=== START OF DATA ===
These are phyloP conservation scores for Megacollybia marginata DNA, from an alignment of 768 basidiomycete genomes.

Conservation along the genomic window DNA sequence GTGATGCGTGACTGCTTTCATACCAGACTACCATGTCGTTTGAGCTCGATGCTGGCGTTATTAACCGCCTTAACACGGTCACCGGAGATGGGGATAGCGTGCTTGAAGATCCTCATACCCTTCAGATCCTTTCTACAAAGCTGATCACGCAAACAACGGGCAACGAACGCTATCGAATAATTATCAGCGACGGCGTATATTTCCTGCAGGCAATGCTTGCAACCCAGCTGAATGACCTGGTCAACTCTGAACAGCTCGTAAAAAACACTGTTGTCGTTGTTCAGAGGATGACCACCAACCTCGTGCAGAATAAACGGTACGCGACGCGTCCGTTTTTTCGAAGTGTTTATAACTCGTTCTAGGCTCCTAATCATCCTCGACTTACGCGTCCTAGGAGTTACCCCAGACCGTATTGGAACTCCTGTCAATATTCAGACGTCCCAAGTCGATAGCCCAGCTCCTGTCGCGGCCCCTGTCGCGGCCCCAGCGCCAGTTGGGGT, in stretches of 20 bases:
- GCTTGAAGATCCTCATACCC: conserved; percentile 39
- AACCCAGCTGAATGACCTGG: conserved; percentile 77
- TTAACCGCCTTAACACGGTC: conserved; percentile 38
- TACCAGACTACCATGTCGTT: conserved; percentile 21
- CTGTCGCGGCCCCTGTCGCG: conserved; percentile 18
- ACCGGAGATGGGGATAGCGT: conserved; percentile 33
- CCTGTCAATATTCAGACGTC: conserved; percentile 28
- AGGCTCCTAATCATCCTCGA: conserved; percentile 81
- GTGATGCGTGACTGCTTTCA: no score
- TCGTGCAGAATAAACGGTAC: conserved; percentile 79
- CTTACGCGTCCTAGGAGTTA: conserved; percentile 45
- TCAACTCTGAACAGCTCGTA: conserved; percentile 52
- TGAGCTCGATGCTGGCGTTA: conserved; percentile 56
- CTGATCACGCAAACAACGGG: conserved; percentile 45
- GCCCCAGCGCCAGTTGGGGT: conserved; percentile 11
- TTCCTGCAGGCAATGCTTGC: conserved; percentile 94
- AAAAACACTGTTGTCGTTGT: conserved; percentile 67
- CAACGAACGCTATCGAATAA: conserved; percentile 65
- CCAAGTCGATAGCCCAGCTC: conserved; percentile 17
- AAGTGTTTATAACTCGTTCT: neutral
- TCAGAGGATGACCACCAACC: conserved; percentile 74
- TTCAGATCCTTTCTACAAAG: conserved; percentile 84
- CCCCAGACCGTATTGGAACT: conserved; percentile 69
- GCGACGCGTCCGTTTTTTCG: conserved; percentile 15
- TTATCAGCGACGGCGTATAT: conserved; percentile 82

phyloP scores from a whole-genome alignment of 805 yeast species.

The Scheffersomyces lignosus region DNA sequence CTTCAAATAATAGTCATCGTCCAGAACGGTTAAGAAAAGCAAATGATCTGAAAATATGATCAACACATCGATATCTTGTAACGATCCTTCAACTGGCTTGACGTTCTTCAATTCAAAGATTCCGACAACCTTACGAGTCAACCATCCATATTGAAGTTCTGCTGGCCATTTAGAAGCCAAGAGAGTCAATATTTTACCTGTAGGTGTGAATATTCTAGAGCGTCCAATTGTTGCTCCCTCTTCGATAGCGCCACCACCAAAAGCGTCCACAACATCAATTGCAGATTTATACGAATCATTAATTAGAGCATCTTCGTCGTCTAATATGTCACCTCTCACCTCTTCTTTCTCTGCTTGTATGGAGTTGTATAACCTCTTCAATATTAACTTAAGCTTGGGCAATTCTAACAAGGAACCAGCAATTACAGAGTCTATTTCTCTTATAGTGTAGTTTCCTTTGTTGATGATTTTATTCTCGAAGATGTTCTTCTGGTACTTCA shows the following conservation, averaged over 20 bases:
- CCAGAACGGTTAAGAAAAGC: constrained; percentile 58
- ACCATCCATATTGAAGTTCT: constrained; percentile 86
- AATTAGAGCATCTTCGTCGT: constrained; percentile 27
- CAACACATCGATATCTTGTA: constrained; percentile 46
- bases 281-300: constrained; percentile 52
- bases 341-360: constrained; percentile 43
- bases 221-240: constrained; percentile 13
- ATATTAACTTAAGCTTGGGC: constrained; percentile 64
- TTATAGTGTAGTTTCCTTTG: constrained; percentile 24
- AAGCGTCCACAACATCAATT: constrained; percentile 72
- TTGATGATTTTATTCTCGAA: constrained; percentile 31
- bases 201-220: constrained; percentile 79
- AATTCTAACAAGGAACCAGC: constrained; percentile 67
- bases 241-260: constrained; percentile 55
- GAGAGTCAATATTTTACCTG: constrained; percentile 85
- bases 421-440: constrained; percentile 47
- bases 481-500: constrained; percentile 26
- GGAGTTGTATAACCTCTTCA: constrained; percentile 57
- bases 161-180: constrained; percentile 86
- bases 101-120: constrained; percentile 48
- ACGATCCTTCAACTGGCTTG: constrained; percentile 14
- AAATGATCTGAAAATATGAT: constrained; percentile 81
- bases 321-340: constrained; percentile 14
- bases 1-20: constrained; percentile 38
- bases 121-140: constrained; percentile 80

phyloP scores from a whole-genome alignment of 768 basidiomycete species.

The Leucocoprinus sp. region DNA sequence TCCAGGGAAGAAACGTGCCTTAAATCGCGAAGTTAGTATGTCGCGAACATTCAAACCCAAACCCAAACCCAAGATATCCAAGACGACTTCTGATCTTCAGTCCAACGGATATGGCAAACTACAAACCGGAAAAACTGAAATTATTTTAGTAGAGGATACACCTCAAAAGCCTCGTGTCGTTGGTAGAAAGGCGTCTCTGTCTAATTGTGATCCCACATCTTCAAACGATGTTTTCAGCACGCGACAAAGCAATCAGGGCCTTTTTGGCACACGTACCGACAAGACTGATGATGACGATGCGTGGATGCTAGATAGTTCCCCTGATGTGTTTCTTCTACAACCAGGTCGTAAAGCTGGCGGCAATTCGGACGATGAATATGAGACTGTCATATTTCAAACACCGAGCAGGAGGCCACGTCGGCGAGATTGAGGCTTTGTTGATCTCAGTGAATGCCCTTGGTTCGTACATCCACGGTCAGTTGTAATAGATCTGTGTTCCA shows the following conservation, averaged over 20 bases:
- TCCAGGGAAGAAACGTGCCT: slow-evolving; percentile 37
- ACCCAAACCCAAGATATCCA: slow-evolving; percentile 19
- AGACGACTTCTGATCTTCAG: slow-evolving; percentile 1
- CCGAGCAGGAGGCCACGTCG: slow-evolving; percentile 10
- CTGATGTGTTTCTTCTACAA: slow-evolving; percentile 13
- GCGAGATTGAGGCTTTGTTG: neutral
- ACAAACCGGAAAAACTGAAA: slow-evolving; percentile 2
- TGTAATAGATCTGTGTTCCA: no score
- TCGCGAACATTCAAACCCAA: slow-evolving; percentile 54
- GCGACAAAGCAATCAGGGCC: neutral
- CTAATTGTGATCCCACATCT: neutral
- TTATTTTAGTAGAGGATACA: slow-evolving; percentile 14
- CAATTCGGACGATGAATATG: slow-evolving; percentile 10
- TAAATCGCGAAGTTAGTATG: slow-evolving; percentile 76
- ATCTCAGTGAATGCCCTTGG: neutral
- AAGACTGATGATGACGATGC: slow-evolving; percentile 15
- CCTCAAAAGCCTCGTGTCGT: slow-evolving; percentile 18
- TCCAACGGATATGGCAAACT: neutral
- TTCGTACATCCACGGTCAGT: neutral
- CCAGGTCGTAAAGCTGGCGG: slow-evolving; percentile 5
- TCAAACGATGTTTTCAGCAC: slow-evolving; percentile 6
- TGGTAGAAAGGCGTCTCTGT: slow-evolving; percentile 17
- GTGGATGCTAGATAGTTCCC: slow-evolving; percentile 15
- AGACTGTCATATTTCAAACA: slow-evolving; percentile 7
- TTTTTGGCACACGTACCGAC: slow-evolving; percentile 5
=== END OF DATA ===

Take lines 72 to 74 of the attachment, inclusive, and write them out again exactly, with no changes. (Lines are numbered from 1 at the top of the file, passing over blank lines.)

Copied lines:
- AAGACTGATGATGACGATGC: slow-evolving; percentile 15
- CCTCAAAAGCCTCGTGTCGT: slow-evolving; percentile 18
- TCCAACGGATATGGCAAACT: neutral